The system's 12.5-inch IPS display twists around so it can be viewed as usual above the keyboard, or flipped all the way around so the system can work like a tablet. The screen can be viewed at all the angles that the Lenovo Yoga 13 can, plus all the orientations when you twist the screen around. That way you can view the screen easel style, like a screen without the keyboard below it, like a slate, or like a clamshell laptop. This trumps the Dell XPS 12 and Sony VAIO Duo 11, both of which have more limited angles where you can use them. The display has a 1,366 by 768 resolution, fine for 720p HD, but short of the 1,920-by-1,080 resolution needed for true 1080p videos. This isn't too much of a problem, as 1080p displays tend to show tiny text at screen sizes below 13 inches, as shown on the 11-inch Acer Iconia W700-6465 tablet. A slightly more prominent nit is that the touch screen only supports five points of touch. This is okay for most functions, but if you ever share the screen with another person or if you use both hands, there will be a point when the touch capacity of the screen is overtaxed. This will likely come up if you use the screen to type on a virtual keyboard or play virtual musical instruments.
As a small business system, Lenovo added both a single piece trackpad and their signature TrackPoint to the ThinkPad Twist's keyboard. The keyboard is the current Lenovo keyboard with curved chiclet-style keys that are very easy to type on. The single-piece trackpad has the mouse buttons built in, though there is a row of three mouse buttons (right, left, and center/scroll) below the space bar for the TrackPoint. The keyboard's function keys have icons on them, and work primarily according to those functions. For example, F1 is mute, F9 brings up the PC Settings, and F10 brings up Windows 8's search bar. This is a better use of the function keys. If you use a program that needs the traditional F1-F12 keys, you can use the Fn key.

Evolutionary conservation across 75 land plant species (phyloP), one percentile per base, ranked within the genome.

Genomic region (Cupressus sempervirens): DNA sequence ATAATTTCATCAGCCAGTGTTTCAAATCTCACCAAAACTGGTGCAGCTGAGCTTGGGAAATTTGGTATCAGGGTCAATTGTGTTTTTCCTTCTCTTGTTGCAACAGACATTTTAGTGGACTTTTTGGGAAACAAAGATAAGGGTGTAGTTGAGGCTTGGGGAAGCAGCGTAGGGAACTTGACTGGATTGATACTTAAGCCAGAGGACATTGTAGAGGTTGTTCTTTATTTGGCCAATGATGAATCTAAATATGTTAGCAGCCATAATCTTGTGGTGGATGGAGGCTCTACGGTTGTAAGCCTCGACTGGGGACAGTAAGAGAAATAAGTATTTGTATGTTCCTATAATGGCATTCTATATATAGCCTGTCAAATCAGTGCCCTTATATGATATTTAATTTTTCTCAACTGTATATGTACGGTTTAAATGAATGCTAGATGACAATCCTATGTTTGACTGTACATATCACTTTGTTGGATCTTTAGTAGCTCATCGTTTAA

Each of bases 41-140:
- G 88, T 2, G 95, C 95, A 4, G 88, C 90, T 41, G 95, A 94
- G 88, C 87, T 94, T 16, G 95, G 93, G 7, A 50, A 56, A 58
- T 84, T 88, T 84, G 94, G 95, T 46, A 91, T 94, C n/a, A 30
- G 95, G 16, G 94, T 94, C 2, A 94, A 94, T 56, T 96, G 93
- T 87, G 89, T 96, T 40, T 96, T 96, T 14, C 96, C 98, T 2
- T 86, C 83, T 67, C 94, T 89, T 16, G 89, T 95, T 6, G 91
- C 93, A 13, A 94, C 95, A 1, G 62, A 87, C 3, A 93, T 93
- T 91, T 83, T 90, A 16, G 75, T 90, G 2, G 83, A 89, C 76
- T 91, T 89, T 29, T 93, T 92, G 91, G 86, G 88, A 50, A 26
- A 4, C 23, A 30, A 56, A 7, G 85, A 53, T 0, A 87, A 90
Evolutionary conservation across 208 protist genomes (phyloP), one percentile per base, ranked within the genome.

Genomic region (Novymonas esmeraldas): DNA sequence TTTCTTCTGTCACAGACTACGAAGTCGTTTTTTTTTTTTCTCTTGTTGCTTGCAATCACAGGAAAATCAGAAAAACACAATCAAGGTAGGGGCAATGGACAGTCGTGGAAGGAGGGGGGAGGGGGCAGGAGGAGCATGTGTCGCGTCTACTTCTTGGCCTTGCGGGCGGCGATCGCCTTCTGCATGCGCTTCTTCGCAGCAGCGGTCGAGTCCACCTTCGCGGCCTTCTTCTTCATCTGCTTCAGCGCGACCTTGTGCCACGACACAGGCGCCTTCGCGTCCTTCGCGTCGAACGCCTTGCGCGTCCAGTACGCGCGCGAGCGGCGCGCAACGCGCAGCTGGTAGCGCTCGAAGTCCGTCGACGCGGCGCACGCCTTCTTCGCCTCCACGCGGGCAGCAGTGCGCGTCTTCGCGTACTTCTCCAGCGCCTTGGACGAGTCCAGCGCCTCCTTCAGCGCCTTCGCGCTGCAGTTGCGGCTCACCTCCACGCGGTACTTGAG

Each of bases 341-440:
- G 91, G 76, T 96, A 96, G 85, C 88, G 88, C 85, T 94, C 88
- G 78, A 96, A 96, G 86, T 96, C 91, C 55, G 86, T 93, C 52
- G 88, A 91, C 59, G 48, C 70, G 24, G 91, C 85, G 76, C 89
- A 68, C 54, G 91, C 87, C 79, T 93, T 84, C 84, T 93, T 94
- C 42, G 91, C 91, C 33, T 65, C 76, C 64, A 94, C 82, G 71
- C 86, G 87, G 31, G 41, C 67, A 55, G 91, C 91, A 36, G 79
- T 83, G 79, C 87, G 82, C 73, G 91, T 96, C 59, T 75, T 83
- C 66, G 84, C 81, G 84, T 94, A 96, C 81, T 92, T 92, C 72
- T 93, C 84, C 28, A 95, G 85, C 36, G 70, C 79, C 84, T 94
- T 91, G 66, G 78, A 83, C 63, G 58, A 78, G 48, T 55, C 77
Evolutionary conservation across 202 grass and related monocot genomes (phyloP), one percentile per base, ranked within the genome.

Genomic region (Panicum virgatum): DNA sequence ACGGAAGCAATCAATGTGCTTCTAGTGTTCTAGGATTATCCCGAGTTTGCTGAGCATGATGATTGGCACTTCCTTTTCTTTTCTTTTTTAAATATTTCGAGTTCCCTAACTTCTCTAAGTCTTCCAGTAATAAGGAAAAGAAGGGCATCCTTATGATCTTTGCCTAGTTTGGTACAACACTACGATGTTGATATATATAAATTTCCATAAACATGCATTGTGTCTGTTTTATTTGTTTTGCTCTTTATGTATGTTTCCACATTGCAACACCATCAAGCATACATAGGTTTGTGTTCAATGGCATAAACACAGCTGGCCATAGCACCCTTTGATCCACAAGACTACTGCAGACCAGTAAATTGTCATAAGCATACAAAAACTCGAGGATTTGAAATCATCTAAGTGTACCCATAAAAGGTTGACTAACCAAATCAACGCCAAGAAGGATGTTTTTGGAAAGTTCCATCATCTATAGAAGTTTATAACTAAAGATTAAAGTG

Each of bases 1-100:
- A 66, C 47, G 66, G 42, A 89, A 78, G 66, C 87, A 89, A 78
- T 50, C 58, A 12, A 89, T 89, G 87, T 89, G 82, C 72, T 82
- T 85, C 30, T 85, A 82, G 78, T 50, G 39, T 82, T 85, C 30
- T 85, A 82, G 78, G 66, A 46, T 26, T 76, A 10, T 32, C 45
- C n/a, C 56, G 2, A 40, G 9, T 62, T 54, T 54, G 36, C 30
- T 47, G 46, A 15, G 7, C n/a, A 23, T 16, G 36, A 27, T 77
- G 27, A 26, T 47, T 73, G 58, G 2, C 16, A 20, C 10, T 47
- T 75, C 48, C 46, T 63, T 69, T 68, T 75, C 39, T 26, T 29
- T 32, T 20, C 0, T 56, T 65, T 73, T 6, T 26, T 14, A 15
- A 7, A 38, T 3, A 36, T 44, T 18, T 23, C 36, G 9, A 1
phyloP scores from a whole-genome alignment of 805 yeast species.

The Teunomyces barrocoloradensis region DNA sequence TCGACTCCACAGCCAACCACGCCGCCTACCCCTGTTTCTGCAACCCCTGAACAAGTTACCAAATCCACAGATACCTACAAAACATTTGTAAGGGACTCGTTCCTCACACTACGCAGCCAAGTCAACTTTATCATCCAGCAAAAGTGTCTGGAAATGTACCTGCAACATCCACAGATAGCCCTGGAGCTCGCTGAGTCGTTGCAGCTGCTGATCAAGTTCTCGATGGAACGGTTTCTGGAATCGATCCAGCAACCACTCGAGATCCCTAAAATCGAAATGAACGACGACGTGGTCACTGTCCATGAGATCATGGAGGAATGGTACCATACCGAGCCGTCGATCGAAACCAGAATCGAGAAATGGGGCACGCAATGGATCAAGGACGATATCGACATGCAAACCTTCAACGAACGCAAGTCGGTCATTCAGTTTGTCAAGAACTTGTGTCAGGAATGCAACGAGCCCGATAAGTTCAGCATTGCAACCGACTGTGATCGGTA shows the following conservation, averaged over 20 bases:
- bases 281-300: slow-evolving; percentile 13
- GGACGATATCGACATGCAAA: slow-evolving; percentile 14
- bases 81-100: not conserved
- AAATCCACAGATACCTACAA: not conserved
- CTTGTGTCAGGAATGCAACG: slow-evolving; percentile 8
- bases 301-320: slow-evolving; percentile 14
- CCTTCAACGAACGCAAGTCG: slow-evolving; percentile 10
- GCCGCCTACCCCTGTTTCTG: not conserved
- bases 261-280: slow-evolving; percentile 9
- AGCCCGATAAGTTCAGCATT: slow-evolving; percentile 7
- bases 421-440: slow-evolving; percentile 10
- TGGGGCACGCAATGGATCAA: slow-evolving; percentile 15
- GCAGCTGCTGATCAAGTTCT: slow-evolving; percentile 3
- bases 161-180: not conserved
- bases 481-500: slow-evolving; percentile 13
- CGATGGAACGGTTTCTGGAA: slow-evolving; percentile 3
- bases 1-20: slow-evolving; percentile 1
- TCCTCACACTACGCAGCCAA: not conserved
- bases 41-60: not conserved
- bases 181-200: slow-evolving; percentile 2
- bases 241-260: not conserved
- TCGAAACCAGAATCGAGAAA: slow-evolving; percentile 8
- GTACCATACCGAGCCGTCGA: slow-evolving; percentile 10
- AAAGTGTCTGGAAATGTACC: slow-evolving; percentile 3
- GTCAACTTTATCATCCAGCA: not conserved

The screen rotation key and the power button are on the side of the screen, and there is an extra set of volume control keys on the front of the screen bezel for use when the screen is in slate tablet mode. The sides of the chassis hold two USB 3.0 ports, a SIM card slot for the optional WWAN modem (not installed in our test system), a SD card reader, a mini-DisplayPort, Ethernet port, and a mini-HDMI port. Mini-HDMI is more of a problem than mini-DisplayPort, as min-HDMI adapters are harder to come by. The setup would have been more convenient with a full-size HDMI port.